This long classroom activity introduces students to a climate modeling software. Students visualize how temperature and snow coverage might change over the next 100 years. They run a 'climate simulation' to establish a baseline for comparison, do a 'experimental' simulation and compare the results. Students will then choose a region of their own interest to explore and compare the results with those documented in the IPCC impact reports. Students will gain a greater understanding and appreciation of the process and power of climate modeling.

In this intermediate Excel activity, students import US Historical Climate Network mean temperature data into Excel from a station of their choice. They are then guided through the activity on how to use Excel for statistical calculations, graphing, and linear trend estimates. The activity assumes some familiarity with Excel and graphing in Excel.

This activity introduces students to plotting and analyzing phenology data. Students use 30 years of data that shows the date of the first lilac bloom and the number of days of ice cover of nearby Gull Lake.

This sequence of activities using real-world data to explain the importance of coral reefs and the relationship of coral reef health to the surrounding environment. Unit includes five activities.

In this activity, students work with climate data from the tropical Pacific Ocean to understand how sea-surface temperature and atmospheric pressure affect precipitation in the tropical Pacific in a case study format.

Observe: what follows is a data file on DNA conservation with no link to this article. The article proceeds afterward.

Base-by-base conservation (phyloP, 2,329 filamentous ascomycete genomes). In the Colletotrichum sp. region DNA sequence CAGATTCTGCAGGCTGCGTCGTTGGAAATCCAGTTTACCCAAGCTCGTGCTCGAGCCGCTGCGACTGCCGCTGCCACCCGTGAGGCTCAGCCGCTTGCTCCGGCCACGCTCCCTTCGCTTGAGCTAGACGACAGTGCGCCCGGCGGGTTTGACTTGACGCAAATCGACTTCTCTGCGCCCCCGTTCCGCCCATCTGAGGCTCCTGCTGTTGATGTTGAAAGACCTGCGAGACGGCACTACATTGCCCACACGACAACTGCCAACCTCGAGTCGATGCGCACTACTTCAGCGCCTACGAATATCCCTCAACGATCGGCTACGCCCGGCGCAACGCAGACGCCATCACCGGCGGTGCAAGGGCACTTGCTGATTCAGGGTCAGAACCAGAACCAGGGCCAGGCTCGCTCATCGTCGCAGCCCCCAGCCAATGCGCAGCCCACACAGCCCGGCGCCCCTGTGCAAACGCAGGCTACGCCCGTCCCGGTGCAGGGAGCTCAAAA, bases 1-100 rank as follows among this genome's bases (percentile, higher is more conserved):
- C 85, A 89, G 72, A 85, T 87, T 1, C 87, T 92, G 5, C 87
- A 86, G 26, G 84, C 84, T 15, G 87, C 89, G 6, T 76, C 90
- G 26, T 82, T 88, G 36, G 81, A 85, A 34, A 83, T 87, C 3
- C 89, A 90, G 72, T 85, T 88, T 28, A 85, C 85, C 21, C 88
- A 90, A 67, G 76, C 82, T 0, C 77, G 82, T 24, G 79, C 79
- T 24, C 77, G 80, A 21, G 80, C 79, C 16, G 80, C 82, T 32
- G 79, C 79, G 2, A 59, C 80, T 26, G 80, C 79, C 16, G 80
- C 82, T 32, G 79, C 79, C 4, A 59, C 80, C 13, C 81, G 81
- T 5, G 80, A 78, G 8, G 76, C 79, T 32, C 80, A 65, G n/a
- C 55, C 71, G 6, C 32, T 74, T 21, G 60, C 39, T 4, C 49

In this activity, students conduct a short hands-on demonstration that simulates ocean acidification resulting from excess atmospheric carbon dioxide and discuss potential implications of increases in ocean temperatures and acidification due to climate change.

This is a series of 6 guided-inquiry activities that examine data and models that climate scientists use to attempt to answer the question of Earth's future climate.

This activity introduces students to visualization capabilities available through NASA's Earth Observatory, global map collection, NASA NEO and ImageJ. Using these tools, students build several animations of satellite data that illustrate carbon pathways through the Earth system.

Climate has varied in the past, but today's climate change rate is much more drastic due to human activity. Students explore past climate cycle graphs and compare the cycles with the current rate of change.

This series of two lessons uses cutting-edge scientific research on the effects of climate change on communities in the intertidal. Through a combination of a dynamic presentation and several videos, students are introduced to the effects of climate change on the ocean (ocean acidification and temperature increase) and what is known about how ocean organisms are affected. Then students read and interpret graphs and construct a scientific explanation based on data from this research.